People who are Includers® love to stretch the circle wider and are adept at being inclusive. Includers dislike thinking of people being left out and often cannot concentrate until everyone is included. Not surprisingly, Includers are incredibly accepting, non-judgmental people. Individuals with the Includer strength are able to see past a person’s flaws and accept them unconditionally.
Includers have a tendency to pick up strays. I know an Includer with six adopted pets. It’s part of his strength—he doesn’t want an animal to be left out in the cold. This applies to people, too. Includers pick up the underdog or the person who may not have a group or cause. Thus, Includers must learn to temper their compassion; there is a limit to how many pets we can have in our home and how many people we can have in our lives.
The Gallup website tells us “People exceptionally talented in the Includer theme accept others. They show awareness of those who feel left out and make an effort to include them.
Your accepting nature does not necessarily rest on a belief that each of us is different and that one should respect these differences. Rather, it rests on your conviction that fundamentally we are all the same. We are all equally important. Thus, no one should be ignored. Each of us should be included. It is the least we all deserve.”
For the past two decades, Dr. Brene Brown, a research professor at the University of Houston, has done research regarding those who feel left out. Not whom we usually think of as left out, not the oblivious but the hidden things that make us feel left out. She dug below the surface, studying courage, vulnerability, shame, and empathy to get to the root core of what makes us feel this way and help us find our way back. Brené Brown studies human connection.
Her path forward in doing this work was not exactly what she thought it would be. Funny how it is that way with so many things in our lives. We think it is going one way, and then it takes an entirely different route. Sometimes our strengths are so strong in us that we use them without conscious thought.
For Dr. Brown, it was not such a conscious choice. She had been studying shame and vulnerability for several years when, in 2010, she was asked to do a TEDxHouston talk on The Power of Vulnerability. It was in this talk that she showed up with her vulnerability. When she was willing to reach out with her imperfections and show other people that she was there with them, the inclusion people felt was overwhelming. “The Power of Vulnerability” is one of the top five most viewed TED talks, with over 48 million views.
After the unexpected popularity of her TEDx talk, she began to move her career forward. She is the author of five #1 New York Times bestsellers: The Gifts of Imperfection, Daring Greatly, Rising Strong, Braving the Wilderness, and her latest book, Dare to Lead, which is the culmination of a seven-year study on courage and leadership. She is a leadership consultant to the likes of Pixar, IBM, the Seattle Seahawks, and the Bill & Melinda Gates Foundation. She has been featured on Oprah Winfrey’s Super Soul Sunday.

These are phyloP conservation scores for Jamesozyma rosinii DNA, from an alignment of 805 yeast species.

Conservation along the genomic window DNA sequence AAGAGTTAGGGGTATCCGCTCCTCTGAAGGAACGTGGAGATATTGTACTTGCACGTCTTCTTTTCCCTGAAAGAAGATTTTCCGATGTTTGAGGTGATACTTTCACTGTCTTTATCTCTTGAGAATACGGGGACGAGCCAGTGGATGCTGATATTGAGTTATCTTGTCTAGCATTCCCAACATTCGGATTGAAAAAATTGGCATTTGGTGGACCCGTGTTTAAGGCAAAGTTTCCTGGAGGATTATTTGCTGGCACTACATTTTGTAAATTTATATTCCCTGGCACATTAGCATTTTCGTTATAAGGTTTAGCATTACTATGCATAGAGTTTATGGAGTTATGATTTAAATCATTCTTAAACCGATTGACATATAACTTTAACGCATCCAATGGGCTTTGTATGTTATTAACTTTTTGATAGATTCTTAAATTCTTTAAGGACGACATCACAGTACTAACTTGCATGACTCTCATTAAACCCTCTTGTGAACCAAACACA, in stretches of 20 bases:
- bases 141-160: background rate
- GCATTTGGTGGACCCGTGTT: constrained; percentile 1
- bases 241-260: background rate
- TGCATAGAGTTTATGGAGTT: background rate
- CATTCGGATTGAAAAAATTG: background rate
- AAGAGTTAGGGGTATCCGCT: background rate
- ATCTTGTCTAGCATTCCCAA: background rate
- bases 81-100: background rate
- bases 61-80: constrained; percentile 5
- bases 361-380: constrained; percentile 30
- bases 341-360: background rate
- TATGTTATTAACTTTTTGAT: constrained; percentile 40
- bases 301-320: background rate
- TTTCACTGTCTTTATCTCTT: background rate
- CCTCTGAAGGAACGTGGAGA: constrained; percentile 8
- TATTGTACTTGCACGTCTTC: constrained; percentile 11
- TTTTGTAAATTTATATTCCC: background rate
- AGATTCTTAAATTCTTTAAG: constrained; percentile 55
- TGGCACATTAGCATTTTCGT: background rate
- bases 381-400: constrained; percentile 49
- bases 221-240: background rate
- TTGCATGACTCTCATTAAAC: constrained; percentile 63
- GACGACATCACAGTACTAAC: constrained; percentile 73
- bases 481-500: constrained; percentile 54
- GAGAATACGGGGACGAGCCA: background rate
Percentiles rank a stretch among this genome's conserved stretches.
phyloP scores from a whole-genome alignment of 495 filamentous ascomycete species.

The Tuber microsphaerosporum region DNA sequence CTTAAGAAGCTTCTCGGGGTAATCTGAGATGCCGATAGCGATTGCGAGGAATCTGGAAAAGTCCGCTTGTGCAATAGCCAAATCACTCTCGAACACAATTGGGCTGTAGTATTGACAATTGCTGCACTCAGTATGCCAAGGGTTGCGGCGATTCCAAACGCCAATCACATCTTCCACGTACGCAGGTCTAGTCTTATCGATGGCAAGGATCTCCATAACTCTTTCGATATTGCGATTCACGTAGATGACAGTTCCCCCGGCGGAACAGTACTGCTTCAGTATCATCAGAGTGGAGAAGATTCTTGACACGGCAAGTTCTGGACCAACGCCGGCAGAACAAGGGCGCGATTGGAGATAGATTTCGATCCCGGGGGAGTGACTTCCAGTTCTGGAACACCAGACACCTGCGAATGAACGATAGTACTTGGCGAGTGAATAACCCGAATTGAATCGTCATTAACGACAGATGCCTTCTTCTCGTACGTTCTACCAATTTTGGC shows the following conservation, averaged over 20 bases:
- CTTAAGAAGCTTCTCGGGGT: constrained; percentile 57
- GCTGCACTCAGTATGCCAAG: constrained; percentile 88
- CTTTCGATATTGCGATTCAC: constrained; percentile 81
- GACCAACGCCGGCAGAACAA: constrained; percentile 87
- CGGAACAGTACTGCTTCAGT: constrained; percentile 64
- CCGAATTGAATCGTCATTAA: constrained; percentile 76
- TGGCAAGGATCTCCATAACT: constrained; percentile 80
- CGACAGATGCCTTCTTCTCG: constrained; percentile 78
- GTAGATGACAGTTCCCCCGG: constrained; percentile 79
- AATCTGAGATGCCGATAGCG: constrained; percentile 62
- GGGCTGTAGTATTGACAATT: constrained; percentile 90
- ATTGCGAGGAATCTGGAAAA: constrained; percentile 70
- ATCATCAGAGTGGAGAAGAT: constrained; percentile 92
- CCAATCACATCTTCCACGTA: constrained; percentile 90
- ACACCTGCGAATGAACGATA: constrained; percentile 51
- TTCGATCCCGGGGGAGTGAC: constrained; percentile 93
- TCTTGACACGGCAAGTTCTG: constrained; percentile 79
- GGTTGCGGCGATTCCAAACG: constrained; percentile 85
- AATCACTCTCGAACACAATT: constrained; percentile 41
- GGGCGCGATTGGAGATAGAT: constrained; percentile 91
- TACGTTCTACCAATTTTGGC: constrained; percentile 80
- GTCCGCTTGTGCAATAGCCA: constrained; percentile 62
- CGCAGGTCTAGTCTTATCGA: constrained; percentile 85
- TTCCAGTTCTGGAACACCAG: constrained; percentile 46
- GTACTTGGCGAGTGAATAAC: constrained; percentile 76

Dr. Brown’s company now includes 27 employees. Her company provides training for therapists and coaches who want to be certified in Brown’s methods and licensed to use her intellectual property. In 2015, the online education portion of her business was launched. Her “Courage Works” course was immediately successful. This course alone generated $6 million in revenue and 100,000 customers in its first year. If Brene Brown can move her career forward, inspire human transformation, and monetize her strengths – how about you!
One of the ladies that works with me was part of the first Courage Works class.
She had been reading and studying Brene Brown’s work for years. She says that by studying the work of Brene Brown, her life did a 180-degree turn. Though broken in many places, she hopes to honor those places and heal.
She also told me that no discussion of Brene Brown would be complete without the Theodore Roosevelt quote that inspired her and inspires millions more today because of Brene Brown, making them know they are included. So here it is:
“It is not the critic who counts; not the man who points out how the strong man stumbles, or where the doer of deeds could have done them better. The credit belongs to the man who is actually in the arena, whose face is marred by dust and sweat and blood; who strives valiantly; who errs, who comes short again and again, because there is no effort without error and shortcoming; but who does actually strive to do the deeds; who knows great enthusiasms, the great devotions; who spends himself in a worthy cause; who at the best knows in the end the triumph of high achievement, and who at the worst, if he fails, at least fails while daring greatly, so that his place shall never be with those cold and timid souls who neither know victory nor defeat.”
There is great power in being an Includer. By bringing someone in who does not feel like they are worthy of belonging you help them find their power and purpose.
How are you using your Includer strength in marketing, sales, team building, and customer engagement? What ways do you see that you include the disenfranchised in your life, business, and monetize your gift like Brene Brown? How could someone with that strength assist you to build your business?
Let me know in the comments below. Want to talk with me about how you could monetize your strengths or other business-building questions you have? Please schedule you free Ask Brent Anything call, and Let’s Talk Strengths.